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February 18, 1994

IN RE TMI LITIGATION CONSOLIDATED PROCEEDINGS This Document Relates to: All Plaintiffs; IN RE TMI LITIGATION CONSOLIDATED TOURISM CASES This Document Relates to: All Plaintiffs; HYLAND ROGERS, Administratrix of the Estate of James W. Rogers, Plaintiff

The opinion of the court was delivered by: RAMBO

 Before the court is Defendants' motion for summary judgment with respect to Plaintiffs' claims for punitive damages. Briefs have been filed and the motion is ripe for disposition.


 This is not the first time this court has addressed the issue of punitive damages in this case. Early in the history of this litigation, this court concluded that punitive damages were permissible to the extent that funds to pay such damages did not come out of the United States Treasury. In re Three Mile Island Litigation ("TMI I"), 605 F. Supp. 778, 784 (M.D. Pa. 1985), rev'd on other grounds sub nom., Kiick v. Metropolitan Edison Co., 784 F.2d 490 (3d Cir. 1986).

 In TMI I, this court relied heavily on the then-recent decision of the United States Supreme Court in Silkwood v. Kerr-McGee Corp., 464 U.S. 238, 78 L. Ed. 2d 443, 104 S. Ct. 615 (1984). In Silkwood, the Supreme Court permitted recovery of punitive damages in a suit brought by an employee of a plutonium processing plant against her employer for radiation-related injuries. The baseline for the Court's analysis was its observation that "Congress assumed that traditional principles of state tort law would apply with full force unless they were expressly supplanted. Thus, it is [Defendant'] burden to show that Congress intended to preclude such awards." Id. at 255.

 The Supreme Court recognized the "tension between the conclusion that safety regulation is the exclusive concern of the federal law and the conclusion that a State may nevertheless award damages based on its own law of liability." Id. at 255. Regardless of this tension, however, the Court concluded that, "in enacting the Price Anderson Act, Congress assumed that state-law remedies, in whatever form they might take, were available to those injured by nuclear incidents." Id.

 More important here, the Silkwood court also explicitly rejected an argument by the United States that a punitive damages award would conflict with the federal remedial scheme. Id. at 257. Conflict preemption is found where:

'compliance with both federal and state regulations is a physical impossibility,' Florida Lime and Avocado Growers, Inc. v. Paul, 373 U.S. 132, 142-143, 10 L. Ed. 2d 248, 83 S. Ct. 1210 (1963), or where state law 'stands as an obstacle to the accomplishment and execution of the full purposes and objectives of Congress.' Hines v. Davidowitz, 312 U.S. 52, 67, 85 L. Ed. 581, 61 S. Ct. 399 (1941); Felder v. Casey, 487 U.S. 131, 138, 101 L. Ed. 2d 123, 108 S. Ct. 2302 (1988); Perez v. Campbell, 402 U.S. 637, 649, 29 L. Ed. 2d 233, 91 S. Ct. 1704 (1971).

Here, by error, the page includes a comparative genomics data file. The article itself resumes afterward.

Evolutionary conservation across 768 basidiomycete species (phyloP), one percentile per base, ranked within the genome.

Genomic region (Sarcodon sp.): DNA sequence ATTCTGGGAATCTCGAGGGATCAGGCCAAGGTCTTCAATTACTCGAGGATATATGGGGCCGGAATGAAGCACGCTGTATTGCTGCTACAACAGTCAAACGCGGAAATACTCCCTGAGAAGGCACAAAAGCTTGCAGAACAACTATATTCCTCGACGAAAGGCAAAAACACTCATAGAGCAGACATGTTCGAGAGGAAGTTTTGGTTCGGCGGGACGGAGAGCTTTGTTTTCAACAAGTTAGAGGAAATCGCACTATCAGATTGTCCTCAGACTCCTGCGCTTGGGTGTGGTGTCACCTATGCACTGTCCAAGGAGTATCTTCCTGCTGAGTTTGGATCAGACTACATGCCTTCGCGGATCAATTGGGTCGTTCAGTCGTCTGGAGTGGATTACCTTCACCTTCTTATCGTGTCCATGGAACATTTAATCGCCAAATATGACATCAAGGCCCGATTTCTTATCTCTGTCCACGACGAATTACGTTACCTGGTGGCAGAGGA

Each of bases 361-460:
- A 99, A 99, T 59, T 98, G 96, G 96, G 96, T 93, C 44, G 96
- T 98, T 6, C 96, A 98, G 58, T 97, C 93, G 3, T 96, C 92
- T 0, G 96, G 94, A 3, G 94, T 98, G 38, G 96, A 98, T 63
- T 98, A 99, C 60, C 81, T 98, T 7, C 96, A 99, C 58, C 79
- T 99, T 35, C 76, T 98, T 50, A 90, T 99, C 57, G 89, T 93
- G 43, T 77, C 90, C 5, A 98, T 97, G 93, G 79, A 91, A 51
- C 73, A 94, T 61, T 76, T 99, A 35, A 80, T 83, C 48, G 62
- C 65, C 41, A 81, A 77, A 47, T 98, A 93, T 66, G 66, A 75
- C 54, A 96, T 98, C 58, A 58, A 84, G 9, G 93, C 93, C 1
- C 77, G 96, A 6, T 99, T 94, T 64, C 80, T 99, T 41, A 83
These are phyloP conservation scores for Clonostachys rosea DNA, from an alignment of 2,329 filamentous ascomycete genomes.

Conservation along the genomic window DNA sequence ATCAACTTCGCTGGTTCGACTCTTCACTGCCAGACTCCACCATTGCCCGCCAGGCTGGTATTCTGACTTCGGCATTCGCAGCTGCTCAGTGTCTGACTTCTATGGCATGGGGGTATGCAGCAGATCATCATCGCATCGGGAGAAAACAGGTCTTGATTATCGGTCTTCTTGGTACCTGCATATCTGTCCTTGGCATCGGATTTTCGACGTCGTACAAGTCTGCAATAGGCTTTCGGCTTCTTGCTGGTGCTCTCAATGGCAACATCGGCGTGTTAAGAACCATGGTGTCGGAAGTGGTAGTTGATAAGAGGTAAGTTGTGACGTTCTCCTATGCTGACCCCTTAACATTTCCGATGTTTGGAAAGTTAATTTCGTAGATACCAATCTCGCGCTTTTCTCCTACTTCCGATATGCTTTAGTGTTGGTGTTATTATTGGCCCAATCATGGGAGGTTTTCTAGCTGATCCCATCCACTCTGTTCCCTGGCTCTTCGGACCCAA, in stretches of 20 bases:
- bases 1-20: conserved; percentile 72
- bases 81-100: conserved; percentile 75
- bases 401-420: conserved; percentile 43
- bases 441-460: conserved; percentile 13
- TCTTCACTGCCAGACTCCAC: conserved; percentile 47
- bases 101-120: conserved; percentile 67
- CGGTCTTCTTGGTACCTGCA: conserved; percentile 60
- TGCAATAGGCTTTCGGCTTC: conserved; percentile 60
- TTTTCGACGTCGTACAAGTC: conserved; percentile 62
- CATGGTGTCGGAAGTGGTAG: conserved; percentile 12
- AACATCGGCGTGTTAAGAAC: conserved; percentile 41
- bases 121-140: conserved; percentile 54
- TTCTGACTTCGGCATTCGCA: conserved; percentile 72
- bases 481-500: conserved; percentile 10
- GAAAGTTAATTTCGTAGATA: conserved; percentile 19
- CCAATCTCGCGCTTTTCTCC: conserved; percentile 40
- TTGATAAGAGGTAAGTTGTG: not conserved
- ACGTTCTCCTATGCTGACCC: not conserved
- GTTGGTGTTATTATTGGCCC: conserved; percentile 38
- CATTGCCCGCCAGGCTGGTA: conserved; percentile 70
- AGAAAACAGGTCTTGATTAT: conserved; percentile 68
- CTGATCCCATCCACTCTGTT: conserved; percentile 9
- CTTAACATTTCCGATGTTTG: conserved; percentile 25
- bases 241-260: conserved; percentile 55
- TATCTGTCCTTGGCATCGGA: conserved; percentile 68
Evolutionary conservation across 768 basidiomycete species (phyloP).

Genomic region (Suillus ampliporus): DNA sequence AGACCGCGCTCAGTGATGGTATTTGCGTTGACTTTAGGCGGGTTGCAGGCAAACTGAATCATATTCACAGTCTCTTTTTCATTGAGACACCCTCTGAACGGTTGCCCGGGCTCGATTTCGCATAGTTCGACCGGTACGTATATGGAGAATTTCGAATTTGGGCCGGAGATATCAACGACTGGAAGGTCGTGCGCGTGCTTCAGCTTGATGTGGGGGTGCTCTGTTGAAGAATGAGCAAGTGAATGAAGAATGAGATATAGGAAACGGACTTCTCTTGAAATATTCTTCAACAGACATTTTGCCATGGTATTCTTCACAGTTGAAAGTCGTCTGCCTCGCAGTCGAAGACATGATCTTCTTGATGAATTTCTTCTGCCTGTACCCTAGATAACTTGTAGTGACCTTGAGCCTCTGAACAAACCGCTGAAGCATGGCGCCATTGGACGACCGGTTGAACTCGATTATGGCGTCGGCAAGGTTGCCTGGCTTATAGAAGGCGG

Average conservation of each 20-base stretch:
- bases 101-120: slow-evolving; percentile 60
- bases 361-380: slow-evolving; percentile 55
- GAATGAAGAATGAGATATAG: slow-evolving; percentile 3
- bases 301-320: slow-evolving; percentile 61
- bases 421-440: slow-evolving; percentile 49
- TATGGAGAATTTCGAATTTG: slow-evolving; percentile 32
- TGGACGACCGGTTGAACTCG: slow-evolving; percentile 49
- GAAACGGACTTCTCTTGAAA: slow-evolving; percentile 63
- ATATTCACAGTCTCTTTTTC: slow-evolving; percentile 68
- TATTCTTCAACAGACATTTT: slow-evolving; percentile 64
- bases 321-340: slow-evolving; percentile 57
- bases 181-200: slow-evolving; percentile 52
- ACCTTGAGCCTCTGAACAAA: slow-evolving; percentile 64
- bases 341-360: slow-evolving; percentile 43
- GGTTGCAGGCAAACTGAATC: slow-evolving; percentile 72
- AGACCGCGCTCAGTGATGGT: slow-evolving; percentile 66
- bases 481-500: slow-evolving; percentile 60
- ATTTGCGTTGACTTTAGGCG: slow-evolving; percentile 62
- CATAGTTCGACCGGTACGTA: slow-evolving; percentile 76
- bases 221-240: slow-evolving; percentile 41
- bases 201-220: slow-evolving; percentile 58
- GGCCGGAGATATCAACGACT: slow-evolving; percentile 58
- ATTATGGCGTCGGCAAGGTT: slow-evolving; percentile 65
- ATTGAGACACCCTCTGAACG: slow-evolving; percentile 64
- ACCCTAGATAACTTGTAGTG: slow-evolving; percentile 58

Gade v. National Solid Wastes Management Ass'n, 505 U.S. 88, 112 S. Ct. 2374, 2383, 120 L. Ed. 2d 73 (1992) (parallel citations omitted). Thus, in rejecting the government's conflict preemption argument, the Supreme Court found that "paying both federal fines and state-imposed punitive damages for the same incident would not appear to be physically impossible, Nor does exposure to punitive damages create an obstacle to the accomplishment of Congressional purposes and objectives in enacting the federal nuclear regulatory scheme." Silkwood, 464 U.S. at 257.

 In the instant motion, Defendants argue that the Price-Anderson Amendments Act of 1988 ("Amendments Act"), 42 U.S.C ┬ž 2011 et seq., as interpreted by the Third Circuit in In re TMI Consolidated Cases II ("TMI II"), 940 F.2d 832 (3d Cir. 1991), cert. denied sub nom., Gumby v. General Public Utilities Corp., 503 U.S. 906, 112 S. Ct. 1262, 117 L. Ed. 2d 491 (1992), requires the court to reconsider its conclusion in TMI I, to reject the Supreme Court's analysis in Silkwood and to grant summary judgment in their favor with respect to Plaintiffs' punitive damage claims. Plaintiffs, on the other hand, assert that this court should follow its previous decision and deny the motion.


 Initially, Defendants argue that Silkwood did not dispose of issues relevant to this case because Silkwood was not a Price-Anderson Act case. Defendants are correct that, technically, Silkwood was not within the ambit of the Price-Anderson Act. *fn2" However, in Silkwood, the Supreme Court discussed the Price-Anderson Act at length. During the course of its analysis, the Court clearly considered the provisions of the Act to be part of the relevant "federal remedial scheme" regarding nuclear regulation. For that reason, this court was persuaded in 1985 and still believes that Silkwood is a good barometer of the Court's likely view of the availability of punitive damages in a Price-Anderson Act case. TMI I, 605 F. Supp. 778 at 782.

 More fundamentally, Defendants argue that the Amendments Act requires this court to discard altogether the preemption analysis employed in Silkwood and other pre-Amendments Act cases addressing nuclear power and safety issues. Instead, Defendants argue that this court must "determine whether a specific state rule is or is not 'consistent with' the provisions of the Price-Anderson Act." (Defs.' Punitive Damages Supp. Br. at 8.)

 Regardless of whether this court applies Silkwood's conflict preemption analysis or the "inconsistency" analysis advocated by Defendants, this court believes that Silkwood counsels a finding that punitive damages are available in this case. If Silkwood's analysis is still valid, this court has no reason to reconsider its 1985 ruling. Assuming, arguendo, that Silkwood's approach is no longer proper, ...

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